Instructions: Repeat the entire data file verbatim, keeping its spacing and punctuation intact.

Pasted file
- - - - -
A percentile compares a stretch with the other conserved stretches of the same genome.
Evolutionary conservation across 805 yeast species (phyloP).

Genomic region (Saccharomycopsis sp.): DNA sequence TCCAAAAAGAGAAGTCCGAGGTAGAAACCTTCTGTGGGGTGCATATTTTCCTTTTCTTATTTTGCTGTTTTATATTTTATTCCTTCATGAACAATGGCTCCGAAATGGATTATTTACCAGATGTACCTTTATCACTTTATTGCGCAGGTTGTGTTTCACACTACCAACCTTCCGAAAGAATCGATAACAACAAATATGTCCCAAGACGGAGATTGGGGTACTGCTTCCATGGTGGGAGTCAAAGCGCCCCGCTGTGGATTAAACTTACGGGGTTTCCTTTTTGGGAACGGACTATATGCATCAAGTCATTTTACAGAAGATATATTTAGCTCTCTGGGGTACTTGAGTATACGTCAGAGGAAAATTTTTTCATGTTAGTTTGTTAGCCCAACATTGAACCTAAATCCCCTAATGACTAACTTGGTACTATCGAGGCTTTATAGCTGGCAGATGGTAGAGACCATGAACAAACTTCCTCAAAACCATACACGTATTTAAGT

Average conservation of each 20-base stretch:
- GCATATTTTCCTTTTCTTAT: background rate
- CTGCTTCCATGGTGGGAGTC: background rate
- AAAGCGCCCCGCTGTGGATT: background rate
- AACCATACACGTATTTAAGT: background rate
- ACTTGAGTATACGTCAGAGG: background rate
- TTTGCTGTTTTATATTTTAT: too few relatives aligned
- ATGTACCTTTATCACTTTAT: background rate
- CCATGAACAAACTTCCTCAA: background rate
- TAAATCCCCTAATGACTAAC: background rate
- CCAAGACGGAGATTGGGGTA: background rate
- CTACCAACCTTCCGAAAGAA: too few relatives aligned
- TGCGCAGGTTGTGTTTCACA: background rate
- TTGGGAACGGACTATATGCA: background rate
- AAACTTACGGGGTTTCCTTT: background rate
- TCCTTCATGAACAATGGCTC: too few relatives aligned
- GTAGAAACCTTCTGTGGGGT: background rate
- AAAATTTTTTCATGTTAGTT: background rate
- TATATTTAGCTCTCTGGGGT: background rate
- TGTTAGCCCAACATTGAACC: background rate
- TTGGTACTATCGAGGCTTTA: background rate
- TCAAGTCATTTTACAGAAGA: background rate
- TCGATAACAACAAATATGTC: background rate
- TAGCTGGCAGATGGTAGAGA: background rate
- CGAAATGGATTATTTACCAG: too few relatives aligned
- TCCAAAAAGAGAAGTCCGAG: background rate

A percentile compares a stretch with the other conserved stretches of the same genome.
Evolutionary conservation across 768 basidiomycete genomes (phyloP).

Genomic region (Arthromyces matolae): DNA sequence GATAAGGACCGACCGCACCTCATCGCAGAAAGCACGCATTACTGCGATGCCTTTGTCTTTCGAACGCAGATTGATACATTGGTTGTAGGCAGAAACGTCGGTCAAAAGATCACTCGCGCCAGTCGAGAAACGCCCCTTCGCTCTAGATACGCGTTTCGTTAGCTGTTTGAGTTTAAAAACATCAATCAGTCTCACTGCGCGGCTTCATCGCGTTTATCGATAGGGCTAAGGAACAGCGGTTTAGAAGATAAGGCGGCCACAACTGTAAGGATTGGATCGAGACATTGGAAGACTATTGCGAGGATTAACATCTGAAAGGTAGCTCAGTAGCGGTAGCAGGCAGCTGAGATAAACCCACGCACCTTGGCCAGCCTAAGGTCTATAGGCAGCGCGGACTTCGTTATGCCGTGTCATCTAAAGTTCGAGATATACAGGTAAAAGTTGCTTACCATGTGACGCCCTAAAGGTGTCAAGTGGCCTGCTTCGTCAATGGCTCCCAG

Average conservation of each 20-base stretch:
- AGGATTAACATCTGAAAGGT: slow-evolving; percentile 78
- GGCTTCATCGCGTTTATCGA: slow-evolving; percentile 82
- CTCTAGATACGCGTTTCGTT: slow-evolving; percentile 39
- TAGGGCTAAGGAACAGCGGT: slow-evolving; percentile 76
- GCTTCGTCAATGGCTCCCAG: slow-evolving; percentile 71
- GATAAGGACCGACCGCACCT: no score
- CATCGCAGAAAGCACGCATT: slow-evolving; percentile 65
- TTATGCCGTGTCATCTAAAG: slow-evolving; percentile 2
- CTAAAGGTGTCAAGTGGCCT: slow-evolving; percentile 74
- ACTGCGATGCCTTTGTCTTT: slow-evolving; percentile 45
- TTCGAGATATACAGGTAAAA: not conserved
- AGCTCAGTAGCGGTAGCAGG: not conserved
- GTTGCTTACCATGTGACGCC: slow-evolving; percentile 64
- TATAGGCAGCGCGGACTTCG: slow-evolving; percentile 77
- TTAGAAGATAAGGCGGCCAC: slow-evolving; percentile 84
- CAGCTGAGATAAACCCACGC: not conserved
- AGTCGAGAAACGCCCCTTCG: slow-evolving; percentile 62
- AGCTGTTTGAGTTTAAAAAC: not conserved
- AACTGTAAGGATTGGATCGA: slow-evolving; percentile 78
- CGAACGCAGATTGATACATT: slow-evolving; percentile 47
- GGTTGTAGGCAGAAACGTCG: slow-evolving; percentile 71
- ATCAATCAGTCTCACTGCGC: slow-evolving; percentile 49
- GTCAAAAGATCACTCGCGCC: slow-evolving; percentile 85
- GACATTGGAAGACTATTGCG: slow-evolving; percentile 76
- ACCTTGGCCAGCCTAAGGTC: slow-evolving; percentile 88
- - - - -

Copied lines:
A percentile compares a stretch with the other conserved stretches of the same genome.
Evolutionary conservation across 805 yeast species (phyloP).

Genomic region (Saccharomycopsis sp.): DNA sequence TCCAAAAAGAGAAGTCCGAGGTAGAAACCTTCTGTGGGGTGCATATTTTCCTTTTCTTATTTTGCTGTTTTATATTTTATTCCTTCATGAACAATGGCTCCGAAATGGATTATTTACCAGATGTACCTTTATCACTTTATTGCGCAGGTTGTGTTTCACACTACCAACCTTCCGAAAGAATCGATAACAACAAATATGTCCCAAGACGGAGATTGGGGTACTGCTTCCATGGTGGGAGTCAAAGCGCCCCGCTGTGGATTAAACTTACGGGGTTTCCTTTTTGGGAACGGACTATATGCATCAAGTCATTTTACAGAAGATATATTTAGCTCTCTGGGGTACTTGAGTATACGTCAGAGGAAAATTTTTTCATGTTAGTTTGTTAGCCCAACATTGAACCTAAATCCCCTAATGACTAACTTGGTACTATCGAGGCTTTATAGCTGGCAGATGGTAGAGACCATGAACAAACTTCCTCAAAACCATACACGTATTTAAGT

Average conservation of each 20-base stretch:
- GCATATTTTCCTTTTCTTAT: background rate
- CTGCTTCCATGGTGGGAGTC: background rate
- AAAGCGCCCCGCTGTGGATT: background rate
- AACCATACACGTATTTAAGT: background rate
- ACTTGAGTATACGTCAGAGG: background rate
- TTTGCTGTTTTATATTTTAT: too few relatives aligned
- ATGTACCTTTATCACTTTAT: background rate
- CCATGAACAAACTTCCTCAA: background rate
- TAAATCCCCTAATGACTAAC: background rate
- CCAAGACGGAGATTGGGGTA: background rate
- CTACCAACCTTCCGAAAGAA: too few relatives aligned
- TGCGCAGGTTGTGTTTCACA: background rate
- TTGGGAACGGACTATATGCA: background rate
- AAACTTACGGGGTTTCCTTT: background rate
- TCCTTCATGAACAATGGCTC: too few relatives aligned
- GTAGAAACCTTCTGTGGGGT: background rate
- AAAATTTTTTCATGTTAGTT: background rate
- TATATTTAGCTCTCTGGGGT: background rate
- TGTTAGCCCAACATTGAACC: background rate
- TTGGTACTATCGAGGCTTTA: background rate
- TCAAGTCATTTTACAGAAGA: background rate
- TCGATAACAACAAATATGTC: background rate
- TAGCTGGCAGATGGTAGAGA: background rate
- CGAAATGGATTATTTACCAG: too few relatives aligned
- TCCAAAAAGAGAAGTCCGAG: background rate

A percentile compares a stretch with the other conserved stretches of the same genome.
Evolutionary conservation across 768 basidiomycete genomes (phyloP).

Genomic region (Arthromyces matolae): DNA sequence GATAAGGACCGACCGCACCTCATCGCAGAAAGCACGCATTACTGCGATGCCTTTGTCTTTCGAACGCAGATTGATACATTGGTTGTAGGCAGAAACGTCGGTCAAAAGATCACTCGCGCCAGTCGAGAAACGCCCCTTCGCTCTAGATACGCGTTTCGTTAGCTGTTTGAGTTTAAAAACATCAATCAGTCTCACTGCGCGGCTTCATCGCGTTTATCGATAGGGCTAAGGAACAGCGGTTTAGAAGATAAGGCGGCCACAACTGTAAGGATTGGATCGAGACATTGGAAGACTATTGCGAGGATTAACATCTGAAAGGTAGCTCAGTAGCGGTAGCAGGCAGCTGAGATAAACCCACGCACCTTGGCCAGCCTAAGGTCTATAGGCAGCGCGGACTTCGTTATGCCGTGTCATCTAAAGTTCGAGATATACAGGTAAAAGTTGCTTACCATGTGACGCCCTAAAGGTGTCAAGTGGCCTGCTTCGTCAATGGCTCCCAG

Average conservation of each 20-base stretch:
- AGGATTAACATCTGAAAGGT: slow-evolving; percentile 78
- GGCTTCATCGCGTTTATCGA: slow-evolving; percentile 82
- CTCTAGATACGCGTTTCGTT: slow-evolving; percentile 39
- TAGGGCTAAGGAACAGCGGT: slow-evolving; percentile 76
- GCTTCGTCAATGGCTCCCAG: slow-evolving; percentile 71
- GATAAGGACCGACCGCACCT: no score
- CATCGCAGAAAGCACGCATT: slow-evolving; percentile 65
- TTATGCCGTGTCATCTAAAG: slow-evolving; percentile 2
- CTAAAGGTGTCAAGTGGCCT: slow-evolving; percentile 74
- ACTGCGATGCCTTTGTCTTT: slow-evolving; percentile 45
- TTCGAGATATACAGGTAAAA: not conserved
- AGCTCAGTAGCGGTAGCAGG: not conserved
- GTTGCTTACCATGTGACGCC: slow-evolving; percentile 64
- TATAGGCAGCGCGGACTTCG: slow-evolving; percentile 77
- TTAGAAGATAAGGCGGCCAC: slow-evolving; percentile 84
- CAGCTGAGATAAACCCACGC: not conserved
- AGTCGAGAAACGCCCCTTCG: slow-evolving; percentile 62
- AGCTGTTTGAGTTTAAAAAC: not conserved
- AACTGTAAGGATTGGATCGA: slow-evolving; percentile 78
- CGAACGCAGATTGATACATT: slow-evolving; percentile 47
- GGTTGTAGGCAGAAACGTCG: slow-evolving; percentile 71
- ATCAATCAGTCTCACTGCGC: slow-evolving; percentile 49
- GTCAAAAGATCACTCGCGCC: slow-evolving; percentile 85
- GACATTGGAAGACTATTGCG: slow-evolving; percentile 76
- ACCTTGGCCAGCCTAAGGTC: slow-evolving; percentile 88